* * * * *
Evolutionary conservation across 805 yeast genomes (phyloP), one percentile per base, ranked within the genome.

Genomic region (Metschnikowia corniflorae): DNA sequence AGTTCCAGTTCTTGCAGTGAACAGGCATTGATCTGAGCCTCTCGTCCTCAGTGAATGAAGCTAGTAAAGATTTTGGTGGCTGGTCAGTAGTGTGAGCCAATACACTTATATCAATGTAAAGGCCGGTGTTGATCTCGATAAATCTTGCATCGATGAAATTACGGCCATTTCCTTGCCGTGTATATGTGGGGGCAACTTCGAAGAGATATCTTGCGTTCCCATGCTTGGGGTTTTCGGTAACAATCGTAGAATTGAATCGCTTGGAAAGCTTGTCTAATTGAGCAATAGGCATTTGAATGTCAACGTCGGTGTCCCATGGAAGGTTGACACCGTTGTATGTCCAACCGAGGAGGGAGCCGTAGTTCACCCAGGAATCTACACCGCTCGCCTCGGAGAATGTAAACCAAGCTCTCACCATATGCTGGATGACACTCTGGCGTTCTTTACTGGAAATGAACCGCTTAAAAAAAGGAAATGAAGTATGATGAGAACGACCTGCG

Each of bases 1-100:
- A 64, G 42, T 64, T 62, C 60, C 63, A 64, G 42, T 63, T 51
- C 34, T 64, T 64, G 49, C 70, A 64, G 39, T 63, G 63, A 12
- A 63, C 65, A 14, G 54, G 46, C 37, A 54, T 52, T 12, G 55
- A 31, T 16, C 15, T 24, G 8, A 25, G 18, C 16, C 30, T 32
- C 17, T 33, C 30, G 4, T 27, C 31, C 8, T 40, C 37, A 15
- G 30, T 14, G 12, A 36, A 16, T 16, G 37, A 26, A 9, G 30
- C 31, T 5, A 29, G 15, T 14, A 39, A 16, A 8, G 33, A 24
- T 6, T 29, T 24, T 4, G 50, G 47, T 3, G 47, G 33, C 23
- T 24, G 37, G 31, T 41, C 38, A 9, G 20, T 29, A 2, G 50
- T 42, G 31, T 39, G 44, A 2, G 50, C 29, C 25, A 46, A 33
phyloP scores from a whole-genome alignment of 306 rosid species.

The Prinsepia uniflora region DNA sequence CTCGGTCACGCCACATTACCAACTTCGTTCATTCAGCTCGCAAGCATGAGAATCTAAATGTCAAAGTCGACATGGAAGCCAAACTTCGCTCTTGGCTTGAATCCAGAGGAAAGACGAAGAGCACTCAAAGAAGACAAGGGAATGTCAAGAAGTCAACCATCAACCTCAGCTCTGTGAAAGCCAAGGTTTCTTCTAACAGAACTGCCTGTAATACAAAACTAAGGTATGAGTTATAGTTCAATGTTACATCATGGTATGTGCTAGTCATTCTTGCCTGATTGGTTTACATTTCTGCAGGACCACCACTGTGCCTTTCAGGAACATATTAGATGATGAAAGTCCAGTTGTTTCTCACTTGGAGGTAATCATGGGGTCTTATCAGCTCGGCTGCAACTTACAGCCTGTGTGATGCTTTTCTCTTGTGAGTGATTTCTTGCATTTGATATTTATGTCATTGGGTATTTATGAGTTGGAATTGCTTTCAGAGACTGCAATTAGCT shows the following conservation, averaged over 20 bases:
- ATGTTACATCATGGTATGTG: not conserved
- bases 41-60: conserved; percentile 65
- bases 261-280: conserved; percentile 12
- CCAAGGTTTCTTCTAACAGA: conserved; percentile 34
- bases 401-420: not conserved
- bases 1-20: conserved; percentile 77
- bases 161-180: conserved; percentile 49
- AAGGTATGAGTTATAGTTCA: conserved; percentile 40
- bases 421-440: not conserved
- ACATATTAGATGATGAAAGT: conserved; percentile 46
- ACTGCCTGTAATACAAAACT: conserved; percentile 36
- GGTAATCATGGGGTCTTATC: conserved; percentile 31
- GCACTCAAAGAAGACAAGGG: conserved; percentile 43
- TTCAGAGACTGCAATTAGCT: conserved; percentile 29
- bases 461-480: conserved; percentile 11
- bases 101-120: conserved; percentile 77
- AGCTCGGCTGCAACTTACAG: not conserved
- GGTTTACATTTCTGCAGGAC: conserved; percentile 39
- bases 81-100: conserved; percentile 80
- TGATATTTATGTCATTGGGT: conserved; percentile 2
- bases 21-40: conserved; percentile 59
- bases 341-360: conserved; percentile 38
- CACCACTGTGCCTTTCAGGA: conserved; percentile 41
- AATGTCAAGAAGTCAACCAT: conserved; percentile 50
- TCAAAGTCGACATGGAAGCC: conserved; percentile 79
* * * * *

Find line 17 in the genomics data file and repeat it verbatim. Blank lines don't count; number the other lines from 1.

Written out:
- bases 41-60: conserved; percentile 65